Forbes: China’s AI industry has made real progress

China has made real progress in AI. In 2015, China overtook the United States in the number of journal articles related to deep learning, according to the National Science and Technology Council (NSTC). Deep learning is a branch of AI that teaches machines to learn on their own.

Chinese companies are also catching up. The following three Chinese AI companies are expected to be leaders in their respective fields:


Forget Apple’s Siri, Amazon’s Alexa. In China, iFLYTEK’s voice assistant drives home appliances and business software. Headquartered in Anhui, iFLYTEK specializes in speech technology and has won several international competition awards in speech synthesis and translation between Chinese and other languages. According to the Chinese Academy of Sciences, iFLYTEK also beat Apple in Chinese speech recognition.

These achievements mean that machines may soon be taking over typing and simultaneous interpretation jobs in China. In the 1990s, these tools were far less accurate than human typing. Dialects, slang, and background noise affect the accuracy of the software. However, recent advances have enabled iFLYTEK to develop a cloud-based AI system that translates Chinese into more than a dozen languages, including English, German, and Uyghur. iFLYTEK claims that the accuracy rate of speech recognition is 97%.

iFLYTEK is also working with more than a dozen local governments, police stations and state-owned banks to develop AI-based management and customer service platforms, according to stock exchange filings. Xu Chen, a partner at Shanghai-based venture capital firm Gobi Ventures, said it was an almost impossible market for foreign companies to enter, as the local government was more willing to cooperate with domestic companies for security reasons.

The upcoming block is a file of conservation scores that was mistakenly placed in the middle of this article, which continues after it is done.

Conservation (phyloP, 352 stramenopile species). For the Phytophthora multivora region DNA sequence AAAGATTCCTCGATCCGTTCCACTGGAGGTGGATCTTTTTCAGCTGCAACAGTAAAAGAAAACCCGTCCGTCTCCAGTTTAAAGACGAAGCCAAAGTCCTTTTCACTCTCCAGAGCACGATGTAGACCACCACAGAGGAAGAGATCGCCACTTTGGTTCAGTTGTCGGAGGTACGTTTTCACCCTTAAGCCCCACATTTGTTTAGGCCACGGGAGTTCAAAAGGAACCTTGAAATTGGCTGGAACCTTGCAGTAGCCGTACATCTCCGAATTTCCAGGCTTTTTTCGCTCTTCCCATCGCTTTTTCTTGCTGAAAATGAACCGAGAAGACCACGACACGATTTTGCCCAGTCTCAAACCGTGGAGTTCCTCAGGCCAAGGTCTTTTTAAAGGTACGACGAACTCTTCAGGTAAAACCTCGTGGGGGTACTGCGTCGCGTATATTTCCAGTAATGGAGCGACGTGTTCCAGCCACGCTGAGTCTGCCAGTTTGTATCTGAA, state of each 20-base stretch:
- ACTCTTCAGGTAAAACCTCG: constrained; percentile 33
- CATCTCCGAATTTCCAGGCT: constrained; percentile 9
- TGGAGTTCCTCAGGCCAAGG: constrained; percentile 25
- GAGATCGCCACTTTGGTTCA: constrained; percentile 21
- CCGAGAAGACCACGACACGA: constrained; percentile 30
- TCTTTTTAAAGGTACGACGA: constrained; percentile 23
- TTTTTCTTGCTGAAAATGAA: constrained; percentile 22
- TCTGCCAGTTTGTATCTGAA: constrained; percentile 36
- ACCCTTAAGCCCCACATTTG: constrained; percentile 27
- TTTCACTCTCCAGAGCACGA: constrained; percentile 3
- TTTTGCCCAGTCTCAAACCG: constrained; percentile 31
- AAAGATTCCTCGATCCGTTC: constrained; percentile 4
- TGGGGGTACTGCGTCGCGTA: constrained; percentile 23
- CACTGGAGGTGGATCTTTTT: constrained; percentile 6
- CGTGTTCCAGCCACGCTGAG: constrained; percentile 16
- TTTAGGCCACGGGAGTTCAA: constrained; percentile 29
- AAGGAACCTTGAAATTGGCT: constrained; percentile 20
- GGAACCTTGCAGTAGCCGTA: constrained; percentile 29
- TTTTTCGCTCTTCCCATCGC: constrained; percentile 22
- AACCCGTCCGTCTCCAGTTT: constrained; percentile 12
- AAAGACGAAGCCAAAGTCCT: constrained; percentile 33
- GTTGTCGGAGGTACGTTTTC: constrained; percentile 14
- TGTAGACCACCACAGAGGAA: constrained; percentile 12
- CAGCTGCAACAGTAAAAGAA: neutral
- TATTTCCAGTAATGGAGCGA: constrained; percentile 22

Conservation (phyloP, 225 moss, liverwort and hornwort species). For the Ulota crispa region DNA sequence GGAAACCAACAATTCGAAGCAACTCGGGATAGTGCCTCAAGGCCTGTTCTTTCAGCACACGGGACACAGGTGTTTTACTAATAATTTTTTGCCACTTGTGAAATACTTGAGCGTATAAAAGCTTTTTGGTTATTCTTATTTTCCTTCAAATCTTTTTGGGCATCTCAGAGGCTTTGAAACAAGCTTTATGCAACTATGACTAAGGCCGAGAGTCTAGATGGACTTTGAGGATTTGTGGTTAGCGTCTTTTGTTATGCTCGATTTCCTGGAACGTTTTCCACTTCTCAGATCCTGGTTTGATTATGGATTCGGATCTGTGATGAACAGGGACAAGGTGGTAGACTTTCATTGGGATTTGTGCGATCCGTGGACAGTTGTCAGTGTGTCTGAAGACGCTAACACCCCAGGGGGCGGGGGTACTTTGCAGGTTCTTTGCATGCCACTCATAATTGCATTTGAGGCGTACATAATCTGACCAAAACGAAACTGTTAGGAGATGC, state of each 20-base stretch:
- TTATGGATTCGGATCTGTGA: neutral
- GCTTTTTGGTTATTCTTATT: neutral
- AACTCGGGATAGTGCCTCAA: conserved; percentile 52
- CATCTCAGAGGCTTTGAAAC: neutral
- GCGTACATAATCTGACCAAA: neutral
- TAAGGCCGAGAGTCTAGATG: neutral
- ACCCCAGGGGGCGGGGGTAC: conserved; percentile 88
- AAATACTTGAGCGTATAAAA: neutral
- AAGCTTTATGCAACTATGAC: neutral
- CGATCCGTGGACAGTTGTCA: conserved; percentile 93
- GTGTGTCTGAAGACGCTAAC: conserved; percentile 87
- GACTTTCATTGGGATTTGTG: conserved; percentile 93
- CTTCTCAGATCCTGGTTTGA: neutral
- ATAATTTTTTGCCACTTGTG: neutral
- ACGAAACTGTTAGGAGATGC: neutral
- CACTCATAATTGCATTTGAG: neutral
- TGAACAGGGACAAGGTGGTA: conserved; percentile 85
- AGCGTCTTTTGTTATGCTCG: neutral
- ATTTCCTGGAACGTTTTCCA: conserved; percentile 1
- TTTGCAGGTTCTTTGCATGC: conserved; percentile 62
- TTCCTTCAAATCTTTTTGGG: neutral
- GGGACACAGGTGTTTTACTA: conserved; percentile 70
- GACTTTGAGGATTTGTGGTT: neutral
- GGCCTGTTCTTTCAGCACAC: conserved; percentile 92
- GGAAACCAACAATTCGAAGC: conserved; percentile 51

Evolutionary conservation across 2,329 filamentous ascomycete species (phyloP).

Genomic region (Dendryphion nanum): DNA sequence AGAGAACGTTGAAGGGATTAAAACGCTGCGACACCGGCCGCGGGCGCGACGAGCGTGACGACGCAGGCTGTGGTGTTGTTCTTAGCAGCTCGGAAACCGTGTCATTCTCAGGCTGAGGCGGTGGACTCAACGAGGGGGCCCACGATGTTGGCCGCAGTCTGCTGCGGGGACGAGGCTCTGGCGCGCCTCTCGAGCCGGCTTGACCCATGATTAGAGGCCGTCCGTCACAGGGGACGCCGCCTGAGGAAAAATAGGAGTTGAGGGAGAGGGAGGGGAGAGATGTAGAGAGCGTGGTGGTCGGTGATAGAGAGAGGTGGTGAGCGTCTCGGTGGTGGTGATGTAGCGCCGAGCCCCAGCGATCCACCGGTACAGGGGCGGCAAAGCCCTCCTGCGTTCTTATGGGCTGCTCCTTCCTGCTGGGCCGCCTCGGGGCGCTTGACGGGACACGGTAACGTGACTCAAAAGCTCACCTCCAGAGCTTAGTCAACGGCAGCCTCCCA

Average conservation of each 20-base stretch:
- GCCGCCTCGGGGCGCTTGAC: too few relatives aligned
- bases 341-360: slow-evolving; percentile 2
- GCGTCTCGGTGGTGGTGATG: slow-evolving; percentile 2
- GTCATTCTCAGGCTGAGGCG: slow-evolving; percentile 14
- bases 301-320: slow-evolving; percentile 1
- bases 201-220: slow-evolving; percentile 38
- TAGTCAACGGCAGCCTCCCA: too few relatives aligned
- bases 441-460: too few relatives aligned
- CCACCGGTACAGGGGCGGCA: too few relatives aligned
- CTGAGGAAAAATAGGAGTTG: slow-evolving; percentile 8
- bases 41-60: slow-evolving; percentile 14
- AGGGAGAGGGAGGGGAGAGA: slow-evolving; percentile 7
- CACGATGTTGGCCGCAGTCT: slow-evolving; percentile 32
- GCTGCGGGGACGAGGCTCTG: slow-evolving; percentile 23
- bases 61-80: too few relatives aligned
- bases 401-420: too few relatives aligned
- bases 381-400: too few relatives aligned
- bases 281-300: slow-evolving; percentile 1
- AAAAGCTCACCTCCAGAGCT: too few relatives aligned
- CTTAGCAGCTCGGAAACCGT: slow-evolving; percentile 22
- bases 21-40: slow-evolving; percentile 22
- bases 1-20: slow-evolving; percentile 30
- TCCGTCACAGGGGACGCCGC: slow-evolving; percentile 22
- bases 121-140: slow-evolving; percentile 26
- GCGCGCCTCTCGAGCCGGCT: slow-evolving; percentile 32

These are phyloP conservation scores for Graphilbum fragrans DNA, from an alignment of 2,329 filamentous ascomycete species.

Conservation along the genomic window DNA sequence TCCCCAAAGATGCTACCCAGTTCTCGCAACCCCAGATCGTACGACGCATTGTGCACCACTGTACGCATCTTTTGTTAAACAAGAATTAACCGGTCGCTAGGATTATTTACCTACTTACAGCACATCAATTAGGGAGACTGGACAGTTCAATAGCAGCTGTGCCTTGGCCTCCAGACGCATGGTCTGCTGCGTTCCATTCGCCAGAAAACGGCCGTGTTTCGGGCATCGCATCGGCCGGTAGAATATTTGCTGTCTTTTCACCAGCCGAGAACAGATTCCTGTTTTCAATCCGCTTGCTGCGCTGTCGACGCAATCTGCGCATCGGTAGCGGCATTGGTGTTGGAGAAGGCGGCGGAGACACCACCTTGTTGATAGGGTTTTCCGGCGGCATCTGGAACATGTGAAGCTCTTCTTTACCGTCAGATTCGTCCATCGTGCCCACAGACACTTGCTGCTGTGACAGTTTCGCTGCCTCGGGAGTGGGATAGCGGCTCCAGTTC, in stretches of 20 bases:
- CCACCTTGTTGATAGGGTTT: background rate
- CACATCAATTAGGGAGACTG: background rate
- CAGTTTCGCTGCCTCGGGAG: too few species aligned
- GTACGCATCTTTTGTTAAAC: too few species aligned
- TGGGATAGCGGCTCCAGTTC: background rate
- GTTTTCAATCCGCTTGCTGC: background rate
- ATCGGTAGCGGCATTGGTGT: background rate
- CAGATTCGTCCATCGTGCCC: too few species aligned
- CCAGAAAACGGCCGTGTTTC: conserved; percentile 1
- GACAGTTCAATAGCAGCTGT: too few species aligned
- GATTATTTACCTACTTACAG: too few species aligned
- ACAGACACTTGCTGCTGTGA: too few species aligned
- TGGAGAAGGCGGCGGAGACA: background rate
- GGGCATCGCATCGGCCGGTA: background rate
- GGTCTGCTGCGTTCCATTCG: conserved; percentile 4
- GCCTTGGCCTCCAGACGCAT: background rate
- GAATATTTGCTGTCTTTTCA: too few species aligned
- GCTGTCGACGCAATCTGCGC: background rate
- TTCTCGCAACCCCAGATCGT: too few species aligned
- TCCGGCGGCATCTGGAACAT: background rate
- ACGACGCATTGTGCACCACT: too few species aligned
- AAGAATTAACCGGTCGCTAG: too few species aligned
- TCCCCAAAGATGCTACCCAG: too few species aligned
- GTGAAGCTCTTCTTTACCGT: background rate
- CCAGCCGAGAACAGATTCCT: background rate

“Iflytek’s focus on Chinese voice technology, coupled with the government’s propensity for protection, the company has a bright future,” Xu Chen said.

The potential market for fully autonomous vehicles in China is huge. According to the Boston Consulting Group, the global market for self-driving cars could be as high as $77 billion by 2035, with China expected to account for 30 percent of total sales. Chinese lawmakers are also pushing for a unified framework for relevant laws, driven by plans to transform the economy from investment and low-end manufacturing to a high-end economy.

China’s complex road conditions may give Baidu an advantage over companies such as Google and Uber. According to the World Health Organization, more than 260,000 people are killed in road accidents each year, so testing self-driving cars on such difficult road conditions could lead to better technology, said Wang Shengjin, a professor at Tsinghua University. .

“The traffic situation in foreign countries is much better than in China, so their self-driving cars don’t have to deal with these sporadic driving problems,” he said. “But in China, researchers have to face these problems from the start.”

Published on 09/20/2022